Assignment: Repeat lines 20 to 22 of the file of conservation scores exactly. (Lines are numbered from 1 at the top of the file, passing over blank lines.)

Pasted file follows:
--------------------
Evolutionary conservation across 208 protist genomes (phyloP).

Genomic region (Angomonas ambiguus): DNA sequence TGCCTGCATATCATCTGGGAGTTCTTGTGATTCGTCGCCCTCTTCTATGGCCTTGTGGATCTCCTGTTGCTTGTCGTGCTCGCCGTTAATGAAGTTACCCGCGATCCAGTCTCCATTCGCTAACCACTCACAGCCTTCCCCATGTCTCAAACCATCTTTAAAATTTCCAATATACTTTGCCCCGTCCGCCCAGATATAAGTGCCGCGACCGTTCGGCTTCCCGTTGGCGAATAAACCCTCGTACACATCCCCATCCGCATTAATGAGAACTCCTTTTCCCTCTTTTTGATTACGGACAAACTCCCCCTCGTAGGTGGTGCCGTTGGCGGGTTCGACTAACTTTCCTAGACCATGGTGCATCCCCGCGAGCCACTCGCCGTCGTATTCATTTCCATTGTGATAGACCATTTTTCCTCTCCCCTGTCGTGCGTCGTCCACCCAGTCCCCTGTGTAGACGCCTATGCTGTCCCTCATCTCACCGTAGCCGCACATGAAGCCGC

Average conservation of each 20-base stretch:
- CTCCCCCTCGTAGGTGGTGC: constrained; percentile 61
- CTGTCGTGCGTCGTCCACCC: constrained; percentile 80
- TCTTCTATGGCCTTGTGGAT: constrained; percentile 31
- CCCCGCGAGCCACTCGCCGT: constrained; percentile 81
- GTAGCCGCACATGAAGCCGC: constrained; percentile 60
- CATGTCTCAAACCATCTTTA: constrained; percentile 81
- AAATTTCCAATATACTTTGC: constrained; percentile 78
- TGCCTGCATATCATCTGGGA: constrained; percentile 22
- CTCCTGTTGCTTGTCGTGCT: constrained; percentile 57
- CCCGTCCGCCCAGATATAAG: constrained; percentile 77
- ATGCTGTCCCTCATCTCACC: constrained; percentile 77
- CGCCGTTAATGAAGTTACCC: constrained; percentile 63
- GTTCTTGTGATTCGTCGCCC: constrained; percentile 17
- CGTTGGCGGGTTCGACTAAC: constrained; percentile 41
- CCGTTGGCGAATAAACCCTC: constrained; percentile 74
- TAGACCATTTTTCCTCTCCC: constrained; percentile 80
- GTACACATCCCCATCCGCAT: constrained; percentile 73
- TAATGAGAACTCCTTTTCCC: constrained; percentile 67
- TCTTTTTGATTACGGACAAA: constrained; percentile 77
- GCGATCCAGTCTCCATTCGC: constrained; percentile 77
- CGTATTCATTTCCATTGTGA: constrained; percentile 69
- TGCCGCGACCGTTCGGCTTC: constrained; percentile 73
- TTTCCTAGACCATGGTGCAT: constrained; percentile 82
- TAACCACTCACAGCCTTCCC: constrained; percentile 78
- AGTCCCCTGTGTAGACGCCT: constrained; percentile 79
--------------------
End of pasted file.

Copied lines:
- GTACACATCCCCATCCGCAT: constrained; percentile 73
- TAATGAGAACTCCTTTTCCC: constrained; percentile 67
- TCTTTTTGATTACGGACAAA: constrained; percentile 77